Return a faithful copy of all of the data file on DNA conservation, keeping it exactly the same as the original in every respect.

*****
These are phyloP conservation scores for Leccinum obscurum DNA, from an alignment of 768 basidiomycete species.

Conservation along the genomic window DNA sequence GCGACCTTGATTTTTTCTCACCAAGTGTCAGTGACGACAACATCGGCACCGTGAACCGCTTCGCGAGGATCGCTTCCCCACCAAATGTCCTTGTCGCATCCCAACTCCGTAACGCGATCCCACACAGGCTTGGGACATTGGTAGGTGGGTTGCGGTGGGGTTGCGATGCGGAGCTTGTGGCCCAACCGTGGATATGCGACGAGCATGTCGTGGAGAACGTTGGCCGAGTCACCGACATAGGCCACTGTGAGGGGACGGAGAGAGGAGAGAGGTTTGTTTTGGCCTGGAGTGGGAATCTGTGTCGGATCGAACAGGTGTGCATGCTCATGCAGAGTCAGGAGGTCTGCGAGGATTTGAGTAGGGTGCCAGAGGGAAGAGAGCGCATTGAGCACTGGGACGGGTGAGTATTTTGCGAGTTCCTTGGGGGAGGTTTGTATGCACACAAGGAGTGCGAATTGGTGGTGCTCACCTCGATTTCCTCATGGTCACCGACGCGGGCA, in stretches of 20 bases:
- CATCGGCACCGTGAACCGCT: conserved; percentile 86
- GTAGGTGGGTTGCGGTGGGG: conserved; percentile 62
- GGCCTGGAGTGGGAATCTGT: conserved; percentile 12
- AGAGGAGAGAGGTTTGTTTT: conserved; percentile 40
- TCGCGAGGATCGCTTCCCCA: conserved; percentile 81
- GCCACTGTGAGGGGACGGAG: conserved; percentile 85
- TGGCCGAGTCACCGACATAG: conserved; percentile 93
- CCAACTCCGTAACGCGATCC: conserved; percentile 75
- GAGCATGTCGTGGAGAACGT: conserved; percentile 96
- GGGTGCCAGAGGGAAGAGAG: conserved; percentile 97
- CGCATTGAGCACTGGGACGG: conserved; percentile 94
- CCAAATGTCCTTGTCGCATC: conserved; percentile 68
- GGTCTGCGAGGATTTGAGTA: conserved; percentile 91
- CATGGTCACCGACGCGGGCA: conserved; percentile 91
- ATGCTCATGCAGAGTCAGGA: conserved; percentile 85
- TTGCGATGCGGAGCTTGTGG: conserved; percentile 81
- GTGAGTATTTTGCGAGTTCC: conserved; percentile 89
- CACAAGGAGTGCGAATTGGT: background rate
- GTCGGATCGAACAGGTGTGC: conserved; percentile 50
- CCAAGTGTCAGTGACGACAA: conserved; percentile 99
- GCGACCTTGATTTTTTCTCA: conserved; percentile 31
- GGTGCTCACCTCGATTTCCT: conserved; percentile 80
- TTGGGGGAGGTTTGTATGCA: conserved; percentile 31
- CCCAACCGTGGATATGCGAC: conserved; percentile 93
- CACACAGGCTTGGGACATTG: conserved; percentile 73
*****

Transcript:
These are phyloP conservation scores for Leccinum obscurum DNA, from an alignment of 768 basidiomycete species.

Conservation along the genomic window DNA sequence GCGACCTTGATTTTTTCTCACCAAGTGTCAGTGACGACAACATCGGCACCGTGAACCGCTTCGCGAGGATCGCTTCCCCACCAAATGTCCTTGTCGCATCCCAACTCCGTAACGCGATCCCACACAGGCTTGGGACATTGGTAGGTGGGTTGCGGTGGGGTTGCGATGCGGAGCTTGTGGCCCAACCGTGGATATGCGACGAGCATGTCGTGGAGAACGTTGGCCGAGTCACCGACATAGGCCACTGTGAGGGGACGGAGAGAGGAGAGAGGTTTGTTTTGGCCTGGAGTGGGAATCTGTGTCGGATCGAACAGGTGTGCATGCTCATGCAGAGTCAGGAGGTCTGCGAGGATTTGAGTAGGGTGCCAGAGGGAAGAGAGCGCATTGAGCACTGGGACGGGTGAGTATTTTGCGAGTTCCTTGGGGGAGGTTTGTATGCACACAAGGAGTGCGAATTGGTGGTGCTCACCTCGATTTCCTCATGGTCACCGACGCGGGCA, in stretches of 20 bases:
- CATCGGCACCGTGAACCGCT: conserved; percentile 86
- GTAGGTGGGTTGCGGTGGGG: conserved; percentile 62
- GGCCTGGAGTGGGAATCTGT: conserved; percentile 12
- AGAGGAGAGAGGTTTGTTTT: conserved; percentile 40
- TCGCGAGGATCGCTTCCCCA: conserved; percentile 81
- GCCACTGTGAGGGGACGGAG: conserved; percentile 85
- TGGCCGAGTCACCGACATAG: conserved; percentile 93
- CCAACTCCGTAACGCGATCC: conserved; percentile 75
- GAGCATGTCGTGGAGAACGT: conserved; percentile 96
- GGGTGCCAGAGGGAAGAGAG: conserved; percentile 97
- CGCATTGAGCACTGGGACGG: conserved; percentile 94
- CCAAATGTCCTTGTCGCATC: conserved; percentile 68
- GGTCTGCGAGGATTTGAGTA: conserved; percentile 91
- CATGGTCACCGACGCGGGCA: conserved; percentile 91
- ATGCTCATGCAGAGTCAGGA: conserved; percentile 85
- TTGCGATGCGGAGCTTGTGG: conserved; percentile 81
- GTGAGTATTTTGCGAGTTCC: conserved; percentile 89
- CACAAGGAGTGCGAATTGGT: background rate
- GTCGGATCGAACAGGTGTGC: conserved; percentile 50
- CCAAGTGTCAGTGACGACAA: conserved; percentile 99
- GCGACCTTGATTTTTTCTCA: conserved; percentile 31
- GGTGCTCACCTCGATTTCCT: conserved; percentile 80
- TTGGGGGAGGTTTGTATGCA: conserved; percentile 31
- CCCAACCGTGGATATGCGAC: conserved; percentile 93
- CACACAGGCTTGGGACATTG: conserved; percentile 73